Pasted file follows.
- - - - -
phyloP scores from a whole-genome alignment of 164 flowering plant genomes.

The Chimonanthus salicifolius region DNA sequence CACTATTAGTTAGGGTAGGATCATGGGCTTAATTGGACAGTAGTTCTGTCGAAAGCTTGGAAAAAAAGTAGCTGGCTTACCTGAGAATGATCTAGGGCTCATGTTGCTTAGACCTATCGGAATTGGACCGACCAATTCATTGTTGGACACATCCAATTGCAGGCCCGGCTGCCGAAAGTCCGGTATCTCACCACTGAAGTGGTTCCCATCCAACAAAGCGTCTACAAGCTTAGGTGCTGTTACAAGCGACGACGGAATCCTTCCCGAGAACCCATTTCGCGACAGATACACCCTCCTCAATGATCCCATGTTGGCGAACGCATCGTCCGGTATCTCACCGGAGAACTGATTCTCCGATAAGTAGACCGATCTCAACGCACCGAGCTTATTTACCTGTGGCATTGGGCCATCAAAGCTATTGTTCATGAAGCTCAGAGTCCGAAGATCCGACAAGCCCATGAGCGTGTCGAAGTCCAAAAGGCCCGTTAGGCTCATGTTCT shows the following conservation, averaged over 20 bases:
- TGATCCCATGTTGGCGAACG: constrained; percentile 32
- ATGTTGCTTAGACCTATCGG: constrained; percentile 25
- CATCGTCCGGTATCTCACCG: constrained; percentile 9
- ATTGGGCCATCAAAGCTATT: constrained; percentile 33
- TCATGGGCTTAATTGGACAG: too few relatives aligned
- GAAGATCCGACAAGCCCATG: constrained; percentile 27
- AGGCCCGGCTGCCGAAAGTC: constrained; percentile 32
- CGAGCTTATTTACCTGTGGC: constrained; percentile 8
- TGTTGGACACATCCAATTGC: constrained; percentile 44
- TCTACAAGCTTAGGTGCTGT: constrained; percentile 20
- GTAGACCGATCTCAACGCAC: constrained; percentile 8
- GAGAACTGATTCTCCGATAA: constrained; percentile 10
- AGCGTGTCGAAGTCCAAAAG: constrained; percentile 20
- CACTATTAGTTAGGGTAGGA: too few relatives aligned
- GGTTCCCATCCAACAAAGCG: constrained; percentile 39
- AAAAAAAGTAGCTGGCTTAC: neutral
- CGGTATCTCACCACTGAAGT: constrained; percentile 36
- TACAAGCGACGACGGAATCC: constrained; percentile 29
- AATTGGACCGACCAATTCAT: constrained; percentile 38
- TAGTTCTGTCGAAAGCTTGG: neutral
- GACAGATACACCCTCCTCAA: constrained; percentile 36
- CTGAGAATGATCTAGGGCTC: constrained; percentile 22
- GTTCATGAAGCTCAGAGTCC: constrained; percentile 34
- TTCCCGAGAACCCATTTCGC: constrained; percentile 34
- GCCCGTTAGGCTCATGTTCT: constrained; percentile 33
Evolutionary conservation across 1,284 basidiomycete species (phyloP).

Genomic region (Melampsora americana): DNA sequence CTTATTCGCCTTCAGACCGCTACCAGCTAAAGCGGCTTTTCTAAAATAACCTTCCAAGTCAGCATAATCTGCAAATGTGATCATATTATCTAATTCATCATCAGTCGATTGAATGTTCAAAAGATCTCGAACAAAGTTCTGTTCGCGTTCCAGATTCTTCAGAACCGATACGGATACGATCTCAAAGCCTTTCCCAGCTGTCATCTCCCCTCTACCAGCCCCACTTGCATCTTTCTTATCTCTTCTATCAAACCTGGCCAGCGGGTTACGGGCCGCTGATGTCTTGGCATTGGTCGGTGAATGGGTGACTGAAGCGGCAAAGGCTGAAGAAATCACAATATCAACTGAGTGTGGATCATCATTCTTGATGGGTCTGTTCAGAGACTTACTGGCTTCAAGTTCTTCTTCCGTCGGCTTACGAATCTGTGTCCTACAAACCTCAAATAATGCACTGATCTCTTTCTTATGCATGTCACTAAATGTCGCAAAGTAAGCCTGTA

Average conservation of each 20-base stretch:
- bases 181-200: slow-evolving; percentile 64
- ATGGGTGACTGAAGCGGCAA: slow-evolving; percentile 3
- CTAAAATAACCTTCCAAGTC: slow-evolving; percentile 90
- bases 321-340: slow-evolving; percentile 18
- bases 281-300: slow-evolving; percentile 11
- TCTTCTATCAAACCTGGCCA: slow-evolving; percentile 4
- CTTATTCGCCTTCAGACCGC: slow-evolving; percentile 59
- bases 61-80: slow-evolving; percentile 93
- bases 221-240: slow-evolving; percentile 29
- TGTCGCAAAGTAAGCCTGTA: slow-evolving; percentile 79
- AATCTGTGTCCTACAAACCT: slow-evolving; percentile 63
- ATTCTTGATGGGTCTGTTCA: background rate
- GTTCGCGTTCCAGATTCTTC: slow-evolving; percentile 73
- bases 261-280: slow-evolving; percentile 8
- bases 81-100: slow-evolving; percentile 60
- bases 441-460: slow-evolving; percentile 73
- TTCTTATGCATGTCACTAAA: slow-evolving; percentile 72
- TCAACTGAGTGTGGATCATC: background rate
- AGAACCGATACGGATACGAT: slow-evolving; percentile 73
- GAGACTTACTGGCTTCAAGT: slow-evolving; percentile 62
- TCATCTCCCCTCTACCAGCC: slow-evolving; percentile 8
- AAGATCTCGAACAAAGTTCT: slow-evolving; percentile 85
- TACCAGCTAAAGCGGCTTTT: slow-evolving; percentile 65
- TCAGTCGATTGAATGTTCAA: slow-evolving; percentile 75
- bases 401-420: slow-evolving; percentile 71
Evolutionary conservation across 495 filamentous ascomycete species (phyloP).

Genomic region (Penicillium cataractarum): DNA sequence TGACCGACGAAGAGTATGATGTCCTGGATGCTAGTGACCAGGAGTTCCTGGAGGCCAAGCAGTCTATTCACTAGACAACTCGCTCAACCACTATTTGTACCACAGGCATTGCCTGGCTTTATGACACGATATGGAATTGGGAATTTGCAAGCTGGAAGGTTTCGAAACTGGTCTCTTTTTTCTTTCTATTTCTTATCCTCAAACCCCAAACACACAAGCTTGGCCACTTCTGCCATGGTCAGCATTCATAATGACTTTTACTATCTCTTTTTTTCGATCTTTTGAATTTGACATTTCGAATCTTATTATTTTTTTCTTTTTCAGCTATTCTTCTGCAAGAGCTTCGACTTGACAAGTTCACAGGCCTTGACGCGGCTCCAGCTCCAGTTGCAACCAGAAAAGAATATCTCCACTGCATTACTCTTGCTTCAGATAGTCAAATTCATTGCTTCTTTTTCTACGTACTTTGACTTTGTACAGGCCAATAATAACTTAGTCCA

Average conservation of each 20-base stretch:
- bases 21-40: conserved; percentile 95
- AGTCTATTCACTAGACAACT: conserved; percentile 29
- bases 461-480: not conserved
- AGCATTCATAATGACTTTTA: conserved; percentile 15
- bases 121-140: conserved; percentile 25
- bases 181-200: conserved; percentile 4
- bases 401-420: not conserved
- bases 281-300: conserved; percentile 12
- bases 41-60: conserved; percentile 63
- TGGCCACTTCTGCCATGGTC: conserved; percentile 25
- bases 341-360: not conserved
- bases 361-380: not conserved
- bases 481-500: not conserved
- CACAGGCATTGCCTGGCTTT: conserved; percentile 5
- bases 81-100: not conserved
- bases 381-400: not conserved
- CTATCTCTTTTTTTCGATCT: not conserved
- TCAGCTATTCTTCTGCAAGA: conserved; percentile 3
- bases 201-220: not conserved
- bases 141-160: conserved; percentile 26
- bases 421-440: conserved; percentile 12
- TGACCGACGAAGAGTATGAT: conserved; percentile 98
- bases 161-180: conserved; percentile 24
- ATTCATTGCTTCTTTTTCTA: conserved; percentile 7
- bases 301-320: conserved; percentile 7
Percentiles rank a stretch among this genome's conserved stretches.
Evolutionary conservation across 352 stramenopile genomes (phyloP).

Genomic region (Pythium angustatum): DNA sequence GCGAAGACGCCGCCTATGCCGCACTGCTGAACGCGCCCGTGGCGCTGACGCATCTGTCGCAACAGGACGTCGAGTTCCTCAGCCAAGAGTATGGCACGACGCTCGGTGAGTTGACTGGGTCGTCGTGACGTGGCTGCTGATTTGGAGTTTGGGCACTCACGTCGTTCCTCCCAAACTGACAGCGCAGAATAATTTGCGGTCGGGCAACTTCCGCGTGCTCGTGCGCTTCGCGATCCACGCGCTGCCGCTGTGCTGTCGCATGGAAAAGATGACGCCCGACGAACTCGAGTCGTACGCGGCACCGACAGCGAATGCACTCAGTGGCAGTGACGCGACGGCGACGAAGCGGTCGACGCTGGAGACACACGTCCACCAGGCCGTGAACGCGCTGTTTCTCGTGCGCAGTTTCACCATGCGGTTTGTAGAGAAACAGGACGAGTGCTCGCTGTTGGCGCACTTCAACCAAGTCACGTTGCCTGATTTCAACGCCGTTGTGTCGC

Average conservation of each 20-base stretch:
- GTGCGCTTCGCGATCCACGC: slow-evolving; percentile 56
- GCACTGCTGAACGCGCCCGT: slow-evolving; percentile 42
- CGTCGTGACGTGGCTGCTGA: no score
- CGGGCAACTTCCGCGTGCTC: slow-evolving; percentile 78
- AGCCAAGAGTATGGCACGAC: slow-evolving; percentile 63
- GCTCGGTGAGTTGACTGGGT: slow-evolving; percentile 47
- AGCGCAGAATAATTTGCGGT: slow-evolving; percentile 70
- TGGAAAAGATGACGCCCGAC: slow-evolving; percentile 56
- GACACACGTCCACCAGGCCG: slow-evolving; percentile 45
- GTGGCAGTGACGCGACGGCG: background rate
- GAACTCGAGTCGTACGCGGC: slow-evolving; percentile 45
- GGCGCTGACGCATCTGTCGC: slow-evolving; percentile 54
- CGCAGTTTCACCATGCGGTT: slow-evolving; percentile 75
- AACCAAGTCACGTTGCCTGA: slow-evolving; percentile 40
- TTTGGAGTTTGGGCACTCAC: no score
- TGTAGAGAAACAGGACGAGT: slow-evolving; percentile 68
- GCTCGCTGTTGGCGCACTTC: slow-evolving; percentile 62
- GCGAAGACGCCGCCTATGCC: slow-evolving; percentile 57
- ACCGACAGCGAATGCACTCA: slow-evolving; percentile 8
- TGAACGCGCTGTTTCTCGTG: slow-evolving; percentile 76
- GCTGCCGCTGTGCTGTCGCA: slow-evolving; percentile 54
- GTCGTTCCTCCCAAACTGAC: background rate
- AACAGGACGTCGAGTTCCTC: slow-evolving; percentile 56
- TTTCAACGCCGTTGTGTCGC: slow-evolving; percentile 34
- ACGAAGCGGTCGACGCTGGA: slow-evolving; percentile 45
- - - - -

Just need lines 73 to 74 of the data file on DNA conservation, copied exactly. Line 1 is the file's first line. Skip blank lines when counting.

- bases 81-100: not conserved
- bases 381-400: not conserved